Sunday, 7 February 2016

  • David Cameron will announce major drive to cut number of reoffenders
  • Current prison population is a near-record 86,000 
  • Some advisers fear it could hit 100,000 by the end of the decade
  • Justice Secretary Gove is looking at more flexible sentencing regime
David Cameron will tomorrow announce a major Government drive to cut the number of offenders who return to jail shortly after release, as experts warn that a rocketing prison population is creating '18th Century conditions'.
The Prime Minister wants to boost rehabilitation schemes and education programmes within jails to shift stubbornly high reoffending rates. Currently, almost 60 per cent of prisoners released after sentences of less than 12 months go back to crime within a year.
But Tory MP Philip Davies, a member of the Commons' Justice Select Committee, said he hoped the Prime Minister was not going to come out with 'trite nonsense' in his speech as an excuse for sparing serious offenders from long sentences. 
The Prime Minister wants to boost rehabilitation schemes and education programmes within jails to shift stubbornly high reoffending rate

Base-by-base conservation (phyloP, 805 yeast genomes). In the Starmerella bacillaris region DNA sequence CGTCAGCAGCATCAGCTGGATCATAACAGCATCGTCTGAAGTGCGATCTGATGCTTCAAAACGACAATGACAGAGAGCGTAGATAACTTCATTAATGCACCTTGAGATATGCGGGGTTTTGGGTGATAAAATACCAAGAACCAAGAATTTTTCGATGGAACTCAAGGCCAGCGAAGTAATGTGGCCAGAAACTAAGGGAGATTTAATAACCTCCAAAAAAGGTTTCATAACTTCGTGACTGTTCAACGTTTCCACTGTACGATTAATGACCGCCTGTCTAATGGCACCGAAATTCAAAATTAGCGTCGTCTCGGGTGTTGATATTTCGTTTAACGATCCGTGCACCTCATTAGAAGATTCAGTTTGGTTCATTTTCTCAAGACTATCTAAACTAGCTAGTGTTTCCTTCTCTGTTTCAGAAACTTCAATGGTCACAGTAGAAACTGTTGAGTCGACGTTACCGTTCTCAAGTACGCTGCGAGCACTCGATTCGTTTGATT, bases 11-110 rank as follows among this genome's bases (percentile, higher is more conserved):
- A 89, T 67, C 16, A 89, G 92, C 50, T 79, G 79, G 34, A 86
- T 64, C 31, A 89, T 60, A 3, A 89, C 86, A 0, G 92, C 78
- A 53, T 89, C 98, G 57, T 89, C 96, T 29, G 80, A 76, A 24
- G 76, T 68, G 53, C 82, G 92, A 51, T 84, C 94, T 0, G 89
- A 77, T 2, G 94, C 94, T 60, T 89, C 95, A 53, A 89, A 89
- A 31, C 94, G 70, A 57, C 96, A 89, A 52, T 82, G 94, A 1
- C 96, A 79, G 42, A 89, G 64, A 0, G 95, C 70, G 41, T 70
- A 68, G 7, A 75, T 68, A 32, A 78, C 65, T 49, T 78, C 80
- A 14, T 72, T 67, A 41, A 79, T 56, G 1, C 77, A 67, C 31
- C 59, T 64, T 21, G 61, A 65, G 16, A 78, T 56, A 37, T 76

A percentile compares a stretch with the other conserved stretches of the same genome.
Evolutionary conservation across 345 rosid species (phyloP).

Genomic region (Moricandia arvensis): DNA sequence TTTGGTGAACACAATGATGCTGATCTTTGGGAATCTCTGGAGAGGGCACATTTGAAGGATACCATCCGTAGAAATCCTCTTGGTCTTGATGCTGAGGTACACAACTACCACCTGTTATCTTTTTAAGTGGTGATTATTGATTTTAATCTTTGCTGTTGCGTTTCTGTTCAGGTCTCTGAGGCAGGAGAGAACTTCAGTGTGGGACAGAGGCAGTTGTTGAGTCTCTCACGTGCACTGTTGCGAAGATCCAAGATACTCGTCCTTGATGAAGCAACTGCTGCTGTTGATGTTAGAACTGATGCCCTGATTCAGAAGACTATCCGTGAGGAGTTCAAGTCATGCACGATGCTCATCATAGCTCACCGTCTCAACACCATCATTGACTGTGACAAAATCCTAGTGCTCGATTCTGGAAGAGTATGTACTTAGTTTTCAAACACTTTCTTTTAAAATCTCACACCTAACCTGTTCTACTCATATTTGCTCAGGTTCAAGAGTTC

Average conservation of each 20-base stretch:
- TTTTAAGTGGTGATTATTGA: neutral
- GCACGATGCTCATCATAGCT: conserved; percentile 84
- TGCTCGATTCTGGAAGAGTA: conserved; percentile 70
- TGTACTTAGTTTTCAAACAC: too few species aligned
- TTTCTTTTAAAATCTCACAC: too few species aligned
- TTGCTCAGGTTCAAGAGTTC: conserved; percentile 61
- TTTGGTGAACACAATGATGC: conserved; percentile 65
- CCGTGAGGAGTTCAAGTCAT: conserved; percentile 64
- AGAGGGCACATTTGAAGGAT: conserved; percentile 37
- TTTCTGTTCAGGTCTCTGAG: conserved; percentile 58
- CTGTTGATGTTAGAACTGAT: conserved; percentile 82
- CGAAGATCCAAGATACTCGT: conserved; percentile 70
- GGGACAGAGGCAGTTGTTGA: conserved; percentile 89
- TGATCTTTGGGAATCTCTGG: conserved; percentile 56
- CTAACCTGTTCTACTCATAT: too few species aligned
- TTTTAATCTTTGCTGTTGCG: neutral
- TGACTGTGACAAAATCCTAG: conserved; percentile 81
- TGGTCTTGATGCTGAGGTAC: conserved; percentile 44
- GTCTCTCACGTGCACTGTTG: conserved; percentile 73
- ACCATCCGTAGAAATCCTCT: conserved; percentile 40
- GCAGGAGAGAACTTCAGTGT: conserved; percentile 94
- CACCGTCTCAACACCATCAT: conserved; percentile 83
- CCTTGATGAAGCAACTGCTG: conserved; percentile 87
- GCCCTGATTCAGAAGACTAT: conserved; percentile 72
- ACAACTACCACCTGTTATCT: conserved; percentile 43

The Prime Minister wants to boost rehabilitation schemes and education programmes within jails to shift stubbornly high reoffending rate
'No one could seriously object to people being rehabilitated, as long as it isn't a fig leaf for prisoners being let out early or not going to prison in the first place,' Mr Davies said.
'I hope that he isn't going to come out with a load of trite nonsense designed to dress up measures which will expose the public to risk.'
Mr Cameron's planned speech is the latest in a string of initiatives he has made since the New Year brandishing his social reform credentials, including backing 'tiger mum' parenting, calling for Muslim women to learn English and criticising Oxbridge for not accepting more black students.
The current prison population is a near-record 86,000 and some advisers fear it could hit 100,000 by the end of the decade. Each prisoner costs the taxpayer £30,000 a year to keep in a cell – a bill the Treasury is keen to trim.